Feeling rather grumpy, that's what I did, for awhile. Then I thought, you know, I'll just drop Lightning DS and use it as a passive endpoint. When I went to do that, I noticed I could select a remote DLNA library. And... magic. Connected to the remote server, scanned the library. Hasn't lost it in weeks. I may still change it to a passive endpoint because then I'll only have one UI (JRemote) but my conclusion is that the UPnP implementation isn't great. The DLNA is.

Love the sound on the Mini (with the external power supply.) Punches well above its weight, more than good enough for when I'm working. I was thinking about an Altair for another part of the house where an old Logitech Touch has started showing its age, now that I've got the Mini working well via DLNA.

Solarophile's picture

"sitting on a removable board that includes a quad-core ARM Cortex-A9 processor running at 1GHz, 1GB of DDR3 onboard memory, and 4GB of system storage. Auralic claims that this hardware will make it possible for the Altair to be upgraded for such planned features as DSD upsampling, MQA, and room-optimization software."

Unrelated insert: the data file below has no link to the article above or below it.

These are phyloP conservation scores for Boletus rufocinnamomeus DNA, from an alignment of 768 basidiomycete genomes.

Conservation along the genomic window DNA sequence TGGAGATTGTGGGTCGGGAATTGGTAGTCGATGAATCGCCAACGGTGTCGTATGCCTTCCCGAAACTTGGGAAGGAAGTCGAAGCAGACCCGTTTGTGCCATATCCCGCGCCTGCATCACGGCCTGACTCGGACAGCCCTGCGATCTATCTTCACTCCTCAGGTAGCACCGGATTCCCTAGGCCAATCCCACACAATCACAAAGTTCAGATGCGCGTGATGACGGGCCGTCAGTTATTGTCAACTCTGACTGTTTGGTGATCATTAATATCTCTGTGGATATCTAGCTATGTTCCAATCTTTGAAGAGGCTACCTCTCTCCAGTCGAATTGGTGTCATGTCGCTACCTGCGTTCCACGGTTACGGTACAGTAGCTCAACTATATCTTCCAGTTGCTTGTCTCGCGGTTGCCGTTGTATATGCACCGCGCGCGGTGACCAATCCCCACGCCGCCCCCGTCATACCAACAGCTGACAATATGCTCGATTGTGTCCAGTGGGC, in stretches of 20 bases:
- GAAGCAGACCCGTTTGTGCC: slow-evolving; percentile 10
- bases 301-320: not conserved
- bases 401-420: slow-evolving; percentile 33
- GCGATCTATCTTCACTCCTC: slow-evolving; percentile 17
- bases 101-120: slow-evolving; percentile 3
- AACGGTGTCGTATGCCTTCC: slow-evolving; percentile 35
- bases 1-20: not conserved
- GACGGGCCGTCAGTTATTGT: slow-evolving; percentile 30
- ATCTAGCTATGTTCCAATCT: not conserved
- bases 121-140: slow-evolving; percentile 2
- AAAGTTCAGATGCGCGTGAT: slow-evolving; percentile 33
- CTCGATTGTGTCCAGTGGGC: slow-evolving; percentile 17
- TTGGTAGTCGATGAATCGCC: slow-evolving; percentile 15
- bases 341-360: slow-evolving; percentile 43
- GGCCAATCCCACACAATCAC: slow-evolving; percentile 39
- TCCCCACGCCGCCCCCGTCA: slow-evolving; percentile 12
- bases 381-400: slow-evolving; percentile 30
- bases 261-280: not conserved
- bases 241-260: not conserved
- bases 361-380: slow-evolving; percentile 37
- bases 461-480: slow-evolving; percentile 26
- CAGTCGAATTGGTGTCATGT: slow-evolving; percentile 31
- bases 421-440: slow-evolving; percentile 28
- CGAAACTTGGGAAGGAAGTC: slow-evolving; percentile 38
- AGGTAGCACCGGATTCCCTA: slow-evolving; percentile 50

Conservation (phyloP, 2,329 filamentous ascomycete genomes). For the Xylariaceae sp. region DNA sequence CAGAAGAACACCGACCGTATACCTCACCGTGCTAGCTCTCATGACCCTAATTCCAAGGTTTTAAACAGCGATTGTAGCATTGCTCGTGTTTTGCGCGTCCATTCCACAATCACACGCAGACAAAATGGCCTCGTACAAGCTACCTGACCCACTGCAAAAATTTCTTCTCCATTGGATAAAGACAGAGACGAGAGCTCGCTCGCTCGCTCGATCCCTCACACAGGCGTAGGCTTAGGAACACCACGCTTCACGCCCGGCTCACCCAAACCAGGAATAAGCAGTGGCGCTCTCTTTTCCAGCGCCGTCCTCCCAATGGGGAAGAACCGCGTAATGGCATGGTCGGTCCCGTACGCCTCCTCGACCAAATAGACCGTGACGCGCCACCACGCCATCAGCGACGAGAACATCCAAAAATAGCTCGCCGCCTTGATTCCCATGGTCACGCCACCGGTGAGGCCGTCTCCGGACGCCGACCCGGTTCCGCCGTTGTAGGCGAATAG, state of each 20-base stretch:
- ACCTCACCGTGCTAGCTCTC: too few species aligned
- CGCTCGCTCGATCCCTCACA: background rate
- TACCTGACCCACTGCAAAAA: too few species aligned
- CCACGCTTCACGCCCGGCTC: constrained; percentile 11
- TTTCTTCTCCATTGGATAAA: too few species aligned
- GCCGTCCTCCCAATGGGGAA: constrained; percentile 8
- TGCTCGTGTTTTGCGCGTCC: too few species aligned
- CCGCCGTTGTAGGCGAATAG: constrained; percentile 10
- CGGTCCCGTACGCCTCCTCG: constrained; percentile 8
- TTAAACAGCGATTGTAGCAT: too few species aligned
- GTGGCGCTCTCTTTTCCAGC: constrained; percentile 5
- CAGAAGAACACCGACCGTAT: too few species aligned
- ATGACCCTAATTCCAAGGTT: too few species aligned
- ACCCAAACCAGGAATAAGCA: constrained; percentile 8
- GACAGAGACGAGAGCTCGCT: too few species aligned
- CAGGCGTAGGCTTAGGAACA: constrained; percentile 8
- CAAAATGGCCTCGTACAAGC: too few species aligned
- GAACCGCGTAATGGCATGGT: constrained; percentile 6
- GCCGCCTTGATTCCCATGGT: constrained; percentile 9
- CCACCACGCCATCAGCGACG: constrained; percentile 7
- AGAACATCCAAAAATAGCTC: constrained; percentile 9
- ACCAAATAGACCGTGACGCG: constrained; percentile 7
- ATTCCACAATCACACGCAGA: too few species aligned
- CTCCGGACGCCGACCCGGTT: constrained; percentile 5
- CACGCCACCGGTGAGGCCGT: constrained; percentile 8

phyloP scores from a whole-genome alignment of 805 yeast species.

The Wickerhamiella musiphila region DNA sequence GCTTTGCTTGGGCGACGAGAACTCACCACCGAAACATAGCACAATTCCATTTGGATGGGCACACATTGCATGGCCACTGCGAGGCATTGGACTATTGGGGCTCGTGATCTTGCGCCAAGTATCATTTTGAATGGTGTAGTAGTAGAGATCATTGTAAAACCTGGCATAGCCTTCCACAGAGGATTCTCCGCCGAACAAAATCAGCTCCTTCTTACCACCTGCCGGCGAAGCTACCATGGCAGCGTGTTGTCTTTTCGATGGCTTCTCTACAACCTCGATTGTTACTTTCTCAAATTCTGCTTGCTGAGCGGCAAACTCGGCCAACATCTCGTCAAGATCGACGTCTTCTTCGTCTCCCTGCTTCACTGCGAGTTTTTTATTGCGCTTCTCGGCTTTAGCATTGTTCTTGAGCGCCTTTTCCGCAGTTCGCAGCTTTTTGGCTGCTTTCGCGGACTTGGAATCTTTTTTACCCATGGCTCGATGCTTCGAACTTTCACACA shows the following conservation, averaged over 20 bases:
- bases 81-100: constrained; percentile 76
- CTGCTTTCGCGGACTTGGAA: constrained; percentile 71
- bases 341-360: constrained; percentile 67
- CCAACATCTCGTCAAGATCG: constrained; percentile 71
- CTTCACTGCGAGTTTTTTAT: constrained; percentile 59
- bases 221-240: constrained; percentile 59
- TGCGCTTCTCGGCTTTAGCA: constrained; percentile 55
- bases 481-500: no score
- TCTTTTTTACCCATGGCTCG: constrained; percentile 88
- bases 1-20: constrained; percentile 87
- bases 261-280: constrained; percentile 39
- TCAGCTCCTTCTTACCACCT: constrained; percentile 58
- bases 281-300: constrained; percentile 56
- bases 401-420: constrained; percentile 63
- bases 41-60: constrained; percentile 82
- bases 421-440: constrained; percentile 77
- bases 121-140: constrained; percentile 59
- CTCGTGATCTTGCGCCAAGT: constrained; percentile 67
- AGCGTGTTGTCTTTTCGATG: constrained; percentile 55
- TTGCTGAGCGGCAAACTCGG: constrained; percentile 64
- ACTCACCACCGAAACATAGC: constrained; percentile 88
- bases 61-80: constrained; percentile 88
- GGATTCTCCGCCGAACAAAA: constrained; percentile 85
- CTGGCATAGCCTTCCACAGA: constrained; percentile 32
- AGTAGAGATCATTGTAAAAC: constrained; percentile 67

MQA-Core like the Blusound Node 2, sure. But this kind of CPU processing is very weak and I doubt it's capable of high quality DSD upsampling or room-optimization at a high quality.

I wish companies would stop making claims like this until they can actually show the ability to do it. And I think reviewers should really think about what companies say and realistically consider if there's any truth before just repeating them. Please show a little more skepticism for the unlikely to reduce the chance that your readers end up disappointed.

Jon Iverson's picture
This is why I begin such information with "Auralic claims that . . ." since this is not something I can test. However I get your point: why include it if the reviewer cannot verify the claim.

Pages

Auralic Altair D/A processor Page 2

Thu, 02/16/2017

COMMENTS
ednazarko's picture

I have an Aries Mini, and had the same kind of connect/disconnect, can't find a network/here's the network, scan/forget issues. I have a Windows based music server that serves all the devices in my home and studio. Some are computers that use the server as a network library, others are just UPnP endpoints. All run with JRiver. But I could never get the Mini to successfully work with the remote library. Many hours of trying, entering path, ID and passwords. Lots of back and forth with tech support. I'd get a lock on the remote library, the Mini would scan everything, and I'd think I solved things, then the next day it couldn't find the library. Start over. Sometimes it'd fail mid-scan several times, then scan fine. Then lose touch with the library again. Tech support said, Windows is a terrible server, just put music on a USB hard disk and connect it.